Michael Wardlow reflects on the facts of the Ashers decision
Over the past few days, few could have failed to notice the amount of space taken up with headlines, opinion pieces, comments, sound-bites, posts, tweets and blogs on what has come to be referred to as “the gay cake” case. Within this maelstrom many passionately held opinions have been traded as fact. In the resultant crossfire of competing interpretations of the law, it can be difficult to discern between fact and conjecture, given the passion and claimed authority with which some viewpoints have been stated.
So let me focus on facts rather than opinions, as it is on such that common ground might be reached and some comfort drawn.
In reaching her decision, Judge Brownlie affirmed the position under the law – that the rights of people to hold religious beliefs is protected, as is the right to manifest them - but that they cannot do so in the commercial sphere in a way which is contrary to the rights of others.
In taking her decision on the specific case before her, the judge drew on Northern Ireland’s own legislative provisions, as well as long established and settled case law and relevant European and wider international judgements. Despite assertions that the decision extended existing law, there is no evidence in the comprehensive and cogently argued judgement on which to make such a claim. The fact remains that the scope of our antidiscrimination law remains the same today as on the day before the judgement. The decision confirmed but did not extend the scope of the relevant areas of Northern Ireland’s equality law.
Many hypothetical scenarios have been put forward whereby it is stated that some people of faith might be forced into delivering services against their strongly held religious beliefs. Such examples are neither helpful nor enlightening. They create confusion suggesting that the law as it stands elevates one set of rights against another. The balance between rights already exists within our current equality law, a fact confirmed in the judgment.
There are many confusing messages in circulation and at such times it is impossible to address all of the hypothetical scenarios, what is needed now is some calm reflection rather than knee jerk reactions. In the light of some of the concerns raised, the Commission will be refreshing the written guidance it has published for businesses on equality and the provision of goods, facilities and services.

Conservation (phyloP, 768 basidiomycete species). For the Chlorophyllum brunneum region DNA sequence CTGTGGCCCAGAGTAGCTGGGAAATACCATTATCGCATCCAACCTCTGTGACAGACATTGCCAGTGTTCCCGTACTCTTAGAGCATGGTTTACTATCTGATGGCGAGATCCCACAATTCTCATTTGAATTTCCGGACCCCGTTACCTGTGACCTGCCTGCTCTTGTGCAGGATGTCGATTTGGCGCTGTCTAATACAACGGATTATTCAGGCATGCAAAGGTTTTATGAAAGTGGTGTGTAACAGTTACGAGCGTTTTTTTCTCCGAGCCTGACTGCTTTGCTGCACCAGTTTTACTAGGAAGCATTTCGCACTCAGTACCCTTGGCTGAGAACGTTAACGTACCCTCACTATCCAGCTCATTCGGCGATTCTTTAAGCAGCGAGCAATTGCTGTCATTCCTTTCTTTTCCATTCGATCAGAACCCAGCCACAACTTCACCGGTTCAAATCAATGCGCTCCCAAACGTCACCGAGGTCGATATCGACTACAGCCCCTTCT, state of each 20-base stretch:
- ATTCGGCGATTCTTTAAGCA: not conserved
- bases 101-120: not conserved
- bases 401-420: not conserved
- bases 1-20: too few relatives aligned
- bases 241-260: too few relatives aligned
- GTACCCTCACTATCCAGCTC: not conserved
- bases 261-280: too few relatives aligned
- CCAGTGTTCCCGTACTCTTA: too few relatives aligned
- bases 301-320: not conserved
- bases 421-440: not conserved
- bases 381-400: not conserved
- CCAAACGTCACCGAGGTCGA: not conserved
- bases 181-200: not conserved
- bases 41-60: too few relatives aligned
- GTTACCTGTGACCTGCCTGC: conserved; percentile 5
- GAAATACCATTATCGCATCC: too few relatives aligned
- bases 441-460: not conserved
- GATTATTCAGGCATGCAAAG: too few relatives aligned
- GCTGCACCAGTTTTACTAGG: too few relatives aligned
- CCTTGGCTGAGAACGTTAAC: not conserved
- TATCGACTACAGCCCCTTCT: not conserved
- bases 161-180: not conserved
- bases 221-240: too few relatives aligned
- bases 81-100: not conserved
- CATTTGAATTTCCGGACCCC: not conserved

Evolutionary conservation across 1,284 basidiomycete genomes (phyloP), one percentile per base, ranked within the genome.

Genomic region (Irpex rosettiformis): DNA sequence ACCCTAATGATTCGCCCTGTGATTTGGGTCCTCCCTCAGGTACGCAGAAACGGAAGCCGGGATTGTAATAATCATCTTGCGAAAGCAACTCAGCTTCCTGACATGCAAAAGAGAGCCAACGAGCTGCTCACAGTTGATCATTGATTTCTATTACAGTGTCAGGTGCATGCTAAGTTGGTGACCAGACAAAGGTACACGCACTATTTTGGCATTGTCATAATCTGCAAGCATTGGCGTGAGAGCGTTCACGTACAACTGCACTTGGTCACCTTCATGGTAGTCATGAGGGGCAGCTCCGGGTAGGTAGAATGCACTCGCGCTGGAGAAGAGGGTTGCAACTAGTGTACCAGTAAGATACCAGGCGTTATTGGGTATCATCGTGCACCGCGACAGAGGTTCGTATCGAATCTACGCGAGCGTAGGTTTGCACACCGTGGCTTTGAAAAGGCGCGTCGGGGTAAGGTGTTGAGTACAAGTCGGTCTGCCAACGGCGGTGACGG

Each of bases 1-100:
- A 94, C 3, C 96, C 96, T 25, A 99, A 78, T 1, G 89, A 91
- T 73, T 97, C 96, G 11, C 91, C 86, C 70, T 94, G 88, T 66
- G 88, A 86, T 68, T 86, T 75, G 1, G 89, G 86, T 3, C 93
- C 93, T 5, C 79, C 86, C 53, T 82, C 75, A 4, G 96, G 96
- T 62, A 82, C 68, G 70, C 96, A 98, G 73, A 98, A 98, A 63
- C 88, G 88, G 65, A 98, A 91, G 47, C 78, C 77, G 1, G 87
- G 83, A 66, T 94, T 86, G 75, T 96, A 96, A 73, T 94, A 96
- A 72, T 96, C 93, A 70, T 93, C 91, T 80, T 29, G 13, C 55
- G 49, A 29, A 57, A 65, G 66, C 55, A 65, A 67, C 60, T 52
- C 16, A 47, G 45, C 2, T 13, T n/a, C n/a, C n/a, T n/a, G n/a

Let me be clear, the Commission’s support for Gareth Lee and the subsequent judgement were neither a targeting nor persecution of Christians, nor actions and decisions which will drive Christians out of the public sphere. We can and will work with businesses, run by Christians or otherwise, to identify and take practical steps to assist them carry out their business within the law and in line with their beliefs and values.
When deciding to open businesses, decisions are taken about how to operate and people who hold moral or religious beliefs often take decisions which self-limit the scope of that business. So people might choose not to sell alcohol, or tobacco, or stock lottery cards, while some Christians may choose not to open on a Sunday because of their beliefs.
In the same vein, some businesses operate with clearly stated policies on goods and services which they will not offer, such as those which include the use of violence or pornography or the promotion of any political cause. Such blanket terms and conditions are likely to be lawful.
What is clear is that businesses operating in the commercial sphere that provide services to the public cannot unlawfully discriminate against their customers or clients – as with their employees - on any of the grounds protected by our equality laws (religious belief, political opinion, race, sex, sexual orientation, disability). A service provider who is open to and who accepts commercial orders from the public is bound by these rules.
When considering whether or not to accept a particular order, the key question to ask when assessing whether that decision will be lawful is this: if I refuse to accept this order, why am I doing so? If the actual reason why is on the grounds of, or because of, the service provider’s or someone else’s political opinion, religious belief, sex or gender, race, sexual orientation or disability then the refusal is quite likely to be an act of unlawful discrimination, although the outcome and legality of all cases will depend on their own particular facts.
If in doubt, anyone running a business can contact the Commission and seek advice and guidance from our staff – this is part of our role in ensuring the effective application of equality laws in Northern Ireland.
This article originally appeared on The Detail's website